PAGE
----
Post by Katietsu » Mon Jan 14, 2019 9:39 pm

MisterMister wrote:
Mon Jan 14, 2019 9:16 pm
mark1623 wrote:
Mon Jan 14, 2019 3:05 pm
The conversion is taxed pro-rata between pre-tax and after-tax money, so there really isn't any benefit from doing a partial conversion. If 13.5/30 (45.%) is pre-tax money (i.e. 401k contributions and earnings) then 45 cents of every dollar you convert was going to get taxed either way.
I am also trying to sort this out. Maybe a few questions from me and illustrations will also help the OP.

Based on what you have said and my understanding, there are two cases:
1. Full conversion of all money. Here you pay tax on all of the pretax contributions as income.
2. Partial conversion. Here you pay tax on the same percentage of the converted money as if you had converted all of it (45% in your example).

In my case, I plan to do a conversion also. The money was mostly invested a very long time ago. So in one fund, my cost basis (tax basis) was $15,000 which had grown to $200,000. So if this were my only investment, I could convert $200,000 and only pay tax on $15,000. Am I correct?

If so, then in the OPs case, we know the percentage is likely more than the 45% you mention because some chunk of that 30K was from a rolled over 401K. So that will have to be factored in as well.

I also have several rollover IRAs that are ancient. One came from a self-employment tax-sheltered fund from 35 years back. One is more recent. I have no idea how I will determine tax basis for all of this.
I think you have this very wrong. You only have a basis in a traditional IRA if you have non deductible contributions. All “pretax” contributions AND all earnings fall into the taxable category when you convert. Additionally, all traditional IRA’s are considered even if you only convert a piece of one IRA.

It sounds like you might have zero basis and all the conversions would be taxable. Did you ever complete a form 8606 or make after tax contributions to a 401k ? Most people have not done either and those who have usually know it.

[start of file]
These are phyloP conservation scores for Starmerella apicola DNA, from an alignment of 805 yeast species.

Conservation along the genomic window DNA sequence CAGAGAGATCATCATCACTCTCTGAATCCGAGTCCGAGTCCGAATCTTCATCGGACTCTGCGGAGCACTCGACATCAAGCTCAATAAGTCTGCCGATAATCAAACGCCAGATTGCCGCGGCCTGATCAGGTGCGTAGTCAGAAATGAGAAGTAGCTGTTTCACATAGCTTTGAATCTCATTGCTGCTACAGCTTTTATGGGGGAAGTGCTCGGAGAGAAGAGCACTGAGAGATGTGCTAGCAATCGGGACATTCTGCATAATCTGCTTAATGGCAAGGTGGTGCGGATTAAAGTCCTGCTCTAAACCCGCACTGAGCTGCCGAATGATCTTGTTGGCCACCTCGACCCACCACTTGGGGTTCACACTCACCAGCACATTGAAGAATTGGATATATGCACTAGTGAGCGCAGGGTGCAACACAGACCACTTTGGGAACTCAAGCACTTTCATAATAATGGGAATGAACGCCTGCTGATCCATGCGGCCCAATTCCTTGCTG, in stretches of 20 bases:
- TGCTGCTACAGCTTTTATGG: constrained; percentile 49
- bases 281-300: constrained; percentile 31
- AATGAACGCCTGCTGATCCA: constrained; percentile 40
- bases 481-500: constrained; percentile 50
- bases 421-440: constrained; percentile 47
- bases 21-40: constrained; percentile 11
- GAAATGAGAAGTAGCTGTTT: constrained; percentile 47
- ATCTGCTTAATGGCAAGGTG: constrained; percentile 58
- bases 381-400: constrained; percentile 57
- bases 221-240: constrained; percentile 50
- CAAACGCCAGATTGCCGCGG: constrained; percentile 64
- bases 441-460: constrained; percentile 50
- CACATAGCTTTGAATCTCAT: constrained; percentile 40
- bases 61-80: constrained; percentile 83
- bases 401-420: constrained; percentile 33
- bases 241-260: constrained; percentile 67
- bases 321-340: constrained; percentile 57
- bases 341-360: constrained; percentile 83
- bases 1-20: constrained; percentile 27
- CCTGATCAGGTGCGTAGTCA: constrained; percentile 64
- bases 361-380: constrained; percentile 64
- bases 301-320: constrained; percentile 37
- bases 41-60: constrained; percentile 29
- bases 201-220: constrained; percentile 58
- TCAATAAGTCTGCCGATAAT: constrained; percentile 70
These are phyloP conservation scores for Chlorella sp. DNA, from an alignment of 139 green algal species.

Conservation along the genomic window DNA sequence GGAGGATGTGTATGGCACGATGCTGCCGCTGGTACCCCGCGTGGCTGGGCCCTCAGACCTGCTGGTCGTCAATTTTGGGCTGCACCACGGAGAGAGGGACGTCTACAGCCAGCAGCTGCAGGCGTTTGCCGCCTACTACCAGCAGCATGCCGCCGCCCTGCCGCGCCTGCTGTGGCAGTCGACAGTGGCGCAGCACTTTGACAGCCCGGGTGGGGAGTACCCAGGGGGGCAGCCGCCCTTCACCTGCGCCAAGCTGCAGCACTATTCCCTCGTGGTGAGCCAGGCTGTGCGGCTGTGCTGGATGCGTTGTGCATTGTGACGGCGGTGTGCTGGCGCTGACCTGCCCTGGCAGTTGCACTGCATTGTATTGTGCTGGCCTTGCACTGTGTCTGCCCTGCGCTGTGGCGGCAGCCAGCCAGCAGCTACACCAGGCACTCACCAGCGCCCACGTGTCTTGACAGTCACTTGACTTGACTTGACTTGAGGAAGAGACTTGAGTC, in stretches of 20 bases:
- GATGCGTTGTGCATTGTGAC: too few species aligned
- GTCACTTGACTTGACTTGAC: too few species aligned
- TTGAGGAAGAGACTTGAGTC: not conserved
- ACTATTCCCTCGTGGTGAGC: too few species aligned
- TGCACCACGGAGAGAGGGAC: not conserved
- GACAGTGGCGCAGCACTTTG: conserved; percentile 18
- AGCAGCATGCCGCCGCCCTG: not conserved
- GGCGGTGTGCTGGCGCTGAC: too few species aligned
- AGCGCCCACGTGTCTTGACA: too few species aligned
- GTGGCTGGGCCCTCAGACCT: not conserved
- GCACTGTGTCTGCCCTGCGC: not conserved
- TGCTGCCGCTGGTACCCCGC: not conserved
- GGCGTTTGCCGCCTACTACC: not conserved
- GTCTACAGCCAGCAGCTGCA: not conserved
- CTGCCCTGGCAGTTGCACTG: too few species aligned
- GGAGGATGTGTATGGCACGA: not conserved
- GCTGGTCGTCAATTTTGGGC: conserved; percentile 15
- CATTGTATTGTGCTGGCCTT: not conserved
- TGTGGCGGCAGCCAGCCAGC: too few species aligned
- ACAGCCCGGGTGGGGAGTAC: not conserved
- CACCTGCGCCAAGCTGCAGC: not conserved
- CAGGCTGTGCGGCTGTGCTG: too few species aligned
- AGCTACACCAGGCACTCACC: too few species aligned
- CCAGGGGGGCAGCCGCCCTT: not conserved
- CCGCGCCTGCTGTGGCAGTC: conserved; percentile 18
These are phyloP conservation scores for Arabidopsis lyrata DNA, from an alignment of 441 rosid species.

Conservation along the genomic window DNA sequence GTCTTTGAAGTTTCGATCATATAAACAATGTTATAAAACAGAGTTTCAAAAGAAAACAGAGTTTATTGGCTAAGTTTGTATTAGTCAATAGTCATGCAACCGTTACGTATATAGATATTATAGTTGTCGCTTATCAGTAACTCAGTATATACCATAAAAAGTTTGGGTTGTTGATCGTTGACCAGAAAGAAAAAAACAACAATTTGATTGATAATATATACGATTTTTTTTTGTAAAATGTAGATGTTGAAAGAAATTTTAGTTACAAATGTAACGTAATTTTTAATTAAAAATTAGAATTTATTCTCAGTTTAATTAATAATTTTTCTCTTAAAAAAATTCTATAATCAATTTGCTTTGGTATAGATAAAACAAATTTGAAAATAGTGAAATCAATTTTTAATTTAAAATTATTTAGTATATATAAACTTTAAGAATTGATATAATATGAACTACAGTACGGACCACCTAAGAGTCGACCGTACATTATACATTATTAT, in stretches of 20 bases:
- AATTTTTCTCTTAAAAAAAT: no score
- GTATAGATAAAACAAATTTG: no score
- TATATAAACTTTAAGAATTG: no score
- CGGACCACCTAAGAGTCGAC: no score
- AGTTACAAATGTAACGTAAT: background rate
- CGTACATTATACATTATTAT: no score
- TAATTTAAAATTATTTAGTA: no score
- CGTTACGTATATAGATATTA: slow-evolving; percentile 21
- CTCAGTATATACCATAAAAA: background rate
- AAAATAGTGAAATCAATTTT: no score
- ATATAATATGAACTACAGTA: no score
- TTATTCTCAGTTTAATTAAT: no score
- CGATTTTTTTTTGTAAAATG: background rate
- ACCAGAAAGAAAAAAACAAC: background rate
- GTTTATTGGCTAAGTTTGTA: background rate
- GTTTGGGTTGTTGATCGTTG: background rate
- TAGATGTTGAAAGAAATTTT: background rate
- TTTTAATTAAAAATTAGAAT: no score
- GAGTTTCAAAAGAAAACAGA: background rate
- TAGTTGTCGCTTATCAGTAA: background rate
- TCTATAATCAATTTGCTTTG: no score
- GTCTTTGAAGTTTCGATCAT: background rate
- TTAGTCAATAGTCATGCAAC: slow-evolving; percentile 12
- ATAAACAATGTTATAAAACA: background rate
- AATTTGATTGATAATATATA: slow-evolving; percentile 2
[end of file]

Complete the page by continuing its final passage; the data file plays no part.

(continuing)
MisterMister
Posts: 171
Joined: Thu Nov 01, 2018 9:50 pm

Re: Rollover tIRA to Roth conversion with contributions

Post by MisterMister » Mon Jan 14, 2019 9:51 pm

Katietsu wrote:
Mon Jan 14, 2019 9:39 pm
MisterMister wrote:
Mon Jan 14, 2019 9:16 pm
mark1623 wrote:
Mon Jan 14, 2019 3:05 pm
The conversion is taxed pro-rata between pre-tax and after-tax money, so there really isn't any benefit from doing a partial conversion. If 13.5/30 (45.%) is pre-tax money (i.e. 401k contributions and earnings) then 45 cents of every dollar you convert was going to get taxed either way.
I am also trying to sort this out. Maybe a few questions from me and illustrations will also help the OP.

Based on what you have said and my understanding, there are two cases:
1. Full conversion of all money. Here you pay tax on all of the pretax contributions as income.
2. Partial conversion. Here you pay tax on the same percentage of the converted money as if you had converted all of it (45% in your example).

In my case, I plan to do a conversion also. The money was mostly invested a very long time ago. So in one fund, my cost basis (tax basis) was $15,000 which had grown to $200,000. So if this were my only investment, I could convert $200,000 and only pay tax on $15,000. Am I correct?

If so, then in the OPs case, we know the percentage is likely more than the 45% you mention because some chunk of that 30K was from a rolled over 401K. So that will have to be factored in as well.

I also have several rollover IRAs that are ancient. One came from a self-employment tax-sheltered fund from 35 years back. One is more recent. I have no idea how I will determine tax basis for all of this.
I think you have this very wrong. You only have a basis in a traditional IRA if you have non deductible contributions. All “pretax” contributions AND all earnings fall into the taxable category when you convert. Additionally, all traditional IRA’s are considered even if you only convert a piece of one IRA.

It sounds like you might have zero basis and all the conversions would be taxable. Did you ever complete a form 8606 or make after tax contributions to a 401k ? Most people have not done either and those who have usually know it.
OK, now I understand. It was too good to be true to expect all that growth to be tax free! What was I thinking? I have not made any after tax contributions to my IRA.

Post Reply